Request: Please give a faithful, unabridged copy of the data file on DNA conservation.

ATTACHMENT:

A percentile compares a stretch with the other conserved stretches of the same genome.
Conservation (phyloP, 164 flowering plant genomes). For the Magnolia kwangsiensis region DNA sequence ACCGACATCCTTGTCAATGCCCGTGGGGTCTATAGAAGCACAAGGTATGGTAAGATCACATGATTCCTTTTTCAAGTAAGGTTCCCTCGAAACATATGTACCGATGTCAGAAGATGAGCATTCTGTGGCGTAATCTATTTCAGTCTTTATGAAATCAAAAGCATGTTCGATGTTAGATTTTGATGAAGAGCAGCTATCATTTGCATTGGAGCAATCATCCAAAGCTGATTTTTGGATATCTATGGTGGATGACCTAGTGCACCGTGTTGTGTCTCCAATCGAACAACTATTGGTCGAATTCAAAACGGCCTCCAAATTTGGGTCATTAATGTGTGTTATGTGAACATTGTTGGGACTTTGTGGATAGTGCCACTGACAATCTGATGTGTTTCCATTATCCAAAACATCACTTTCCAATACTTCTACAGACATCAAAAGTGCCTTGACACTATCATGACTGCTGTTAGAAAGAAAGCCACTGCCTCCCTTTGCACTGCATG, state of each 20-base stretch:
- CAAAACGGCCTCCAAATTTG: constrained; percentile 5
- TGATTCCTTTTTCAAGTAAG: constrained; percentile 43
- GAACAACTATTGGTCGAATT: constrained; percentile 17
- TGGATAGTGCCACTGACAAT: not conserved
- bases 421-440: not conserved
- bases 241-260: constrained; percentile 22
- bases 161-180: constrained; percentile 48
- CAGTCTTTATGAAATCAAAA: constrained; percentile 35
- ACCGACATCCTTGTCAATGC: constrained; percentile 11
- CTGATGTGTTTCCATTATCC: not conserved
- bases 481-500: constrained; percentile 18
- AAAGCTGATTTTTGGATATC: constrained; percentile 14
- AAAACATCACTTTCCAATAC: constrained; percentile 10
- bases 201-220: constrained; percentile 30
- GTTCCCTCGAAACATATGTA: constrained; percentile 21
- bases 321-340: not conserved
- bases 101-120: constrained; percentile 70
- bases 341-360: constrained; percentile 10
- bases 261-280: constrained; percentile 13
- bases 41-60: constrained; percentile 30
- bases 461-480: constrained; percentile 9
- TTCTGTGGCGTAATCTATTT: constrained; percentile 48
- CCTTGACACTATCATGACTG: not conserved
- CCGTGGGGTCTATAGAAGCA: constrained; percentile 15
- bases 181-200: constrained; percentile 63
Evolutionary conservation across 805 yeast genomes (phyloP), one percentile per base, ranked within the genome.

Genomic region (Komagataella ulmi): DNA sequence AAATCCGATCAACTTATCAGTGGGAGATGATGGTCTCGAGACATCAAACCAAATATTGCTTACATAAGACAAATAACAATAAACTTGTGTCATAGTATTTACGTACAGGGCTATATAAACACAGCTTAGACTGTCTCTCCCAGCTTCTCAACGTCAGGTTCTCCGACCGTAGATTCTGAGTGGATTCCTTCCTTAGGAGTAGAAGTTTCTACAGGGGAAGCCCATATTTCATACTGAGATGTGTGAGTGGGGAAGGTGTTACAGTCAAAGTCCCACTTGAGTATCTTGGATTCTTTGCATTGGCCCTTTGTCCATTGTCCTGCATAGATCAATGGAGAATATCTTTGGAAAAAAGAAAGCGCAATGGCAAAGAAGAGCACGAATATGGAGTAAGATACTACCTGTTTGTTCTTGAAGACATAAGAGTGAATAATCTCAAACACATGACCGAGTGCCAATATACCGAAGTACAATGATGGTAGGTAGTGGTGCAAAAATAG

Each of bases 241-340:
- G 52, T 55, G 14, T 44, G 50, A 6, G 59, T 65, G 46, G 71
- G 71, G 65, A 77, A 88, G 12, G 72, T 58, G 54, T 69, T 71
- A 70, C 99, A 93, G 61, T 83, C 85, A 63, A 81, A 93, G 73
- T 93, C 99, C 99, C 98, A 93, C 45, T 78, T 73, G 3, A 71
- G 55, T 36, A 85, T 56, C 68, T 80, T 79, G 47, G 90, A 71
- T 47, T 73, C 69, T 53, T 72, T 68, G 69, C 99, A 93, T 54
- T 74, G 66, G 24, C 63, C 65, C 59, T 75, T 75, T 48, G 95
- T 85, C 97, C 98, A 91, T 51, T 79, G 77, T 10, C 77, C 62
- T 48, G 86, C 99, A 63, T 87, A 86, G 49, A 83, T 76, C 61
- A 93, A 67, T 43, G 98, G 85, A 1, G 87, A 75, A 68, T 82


A percentile compares a stretch with the other conserved stretches of the same genome.
Conservation (phyloP, 164 flowering plant genomes). For the Magnolia kwangsiensis region DNA sequence ACCGACATCCTTGTCAATGCCCGTGGGGTCTATAGAAGCACAAGGTATGGTAAGATCACATGATTCCTTTTTCAAGTAAGGTTCCCTCGAAACATATGTACCGATGTCAGAAGATGAGCATTCTGTGGCGTAATCTATTTCAGTCTTTATGAAATCAAAAGCATGTTCGATGTTAGATTTTGATGAAGAGCAGCTATCATTTGCATTGGAGCAATCATCCAAAGCTGATTTTTGGATATCTATGGTGGATGACCTAGTGCACCGTGTTGTGTCTCCAATCGAACAACTATTGGTCGAATTCAAAACGGCCTCCAAATTTGGGTCATTAATGTGTGTTATGTGAACATTGTTGGGACTTTGTGGATAGTGCCACTGACAATCTGATGTGTTTCCATTATCCAAAACATCACTTTCCAATACTTCTACAGACATCAAAAGTGCCTTGACACTATCATGACTGCTGTTAGAAAGAAAGCCACTGCCTCCCTTTGCACTGCATG, state of each 20-base stretch:
- CAAAACGGCCTCCAAATTTG: constrained; percentile 5
- TGATTCCTTTTTCAAGTAAG: constrained; percentile 43
- GAACAACTATTGGTCGAATT: constrained; percentile 17
- TGGATAGTGCCACTGACAAT: not conserved
- bases 421-440: not conserved
- bases 241-260: constrained; percentile 22
- bases 161-180: constrained; percentile 48
- CAGTCTTTATGAAATCAAAA: constrained; percentile 35
- ACCGACATCCTTGTCAATGC: constrained; percentile 11
- CTGATGTGTTTCCATTATCC: not conserved
- bases 481-500: constrained; percentile 18
- AAAGCTGATTTTTGGATATC: constrained; percentile 14
- AAAACATCACTTTCCAATAC: constrained; percentile 10
- bases 201-220: constrained; percentile 30
- GTTCCCTCGAAACATATGTA: constrained; percentile 21
- bases 321-340: not conserved
- bases 101-120: constrained; percentile 70
- bases 341-360: constrained; percentile 10
- bases 261-280: constrained; percentile 13
- bases 41-60: constrained; percentile 30
- bases 461-480: constrained; percentile 9
- TTCTGTGGCGTAATCTATTT: constrained; percentile 48
- CCTTGACACTATCATGACTG: not conserved
- CCGTGGGGTCTATAGAAGCA: constrained; percentile 15
- bases 181-200: constrained; percentile 63
Evolutionary conservation across 805 yeast genomes (phyloP), one percentile per base, ranked within the genome.

Genomic region (Komagataella ulmi): DNA sequence AAATCCGATCAACTTATCAGTGGGAGATGATGGTCTCGAGACATCAAACCAAATATTGCTTACATAAGACAAATAACAATAAACTTGTGTCATAGTATTTACGTACAGGGCTATATAAACACAGCTTAGACTGTCTCTCCCAGCTTCTCAACGTCAGGTTCTCCGACCGTAGATTCTGAGTGGATTCCTTCCTTAGGAGTAGAAGTTTCTACAGGGGAAGCCCATATTTCATACTGAGATGTGTGAGTGGGGAAGGTGTTACAGTCAAAGTCCCACTTGAGTATCTTGGATTCTTTGCATTGGCCCTTTGTCCATTGTCCTGCATAGATCAATGGAGAATATCTTTGGAAAAAAGAAAGCGCAATGGCAAAGAAGAGCACGAATATGGAGTAAGATACTACCTGTTTGTTCTTGAAGACATAAGAGTGAATAATCTCAAACACATGACCGAGTGCCAATATACCGAAGTACAATGATGGTAGGTAGTGGTGCAAAAATAG

Each of bases 241-340:
- G 52, T 55, G 14, T 44, G 50, A 6, G 59, T 65, G 46, G 71
- G 71, G 65, A 77, A 88, G 12, G 72, T 58, G 54, T 69, T 71
- A 70, C 99, A 93, G 61, T 83, C 85, A 63, A 81, A 93, G 73
- T 93, C 99, C 99, C 98, A 93, C 45, T 78, T 73, G 3, A 71
- G 55, T 36, A 85, T 56, C 68, T 80, T 79, G 47, G 90, A 71
- T 47, T 73, C 69, T 53, T 72, T 68, G 69, C 99, A 93, T 54
- T 74, G 66, G 24, C 63, C 65, C 59, T 75, T 75, T 48, G 95
- T 85, C 97, C 98, A 91, T 51, T 79, G 77, T 10, C 77, C 62
- T 48, G 86, C 99, A 63, T 87, A 86, G 49, A 83, T 76, C 61
- A 93, A 67, T 43, G 98, G 85, A 1, G 87, A 75, A 68, T 82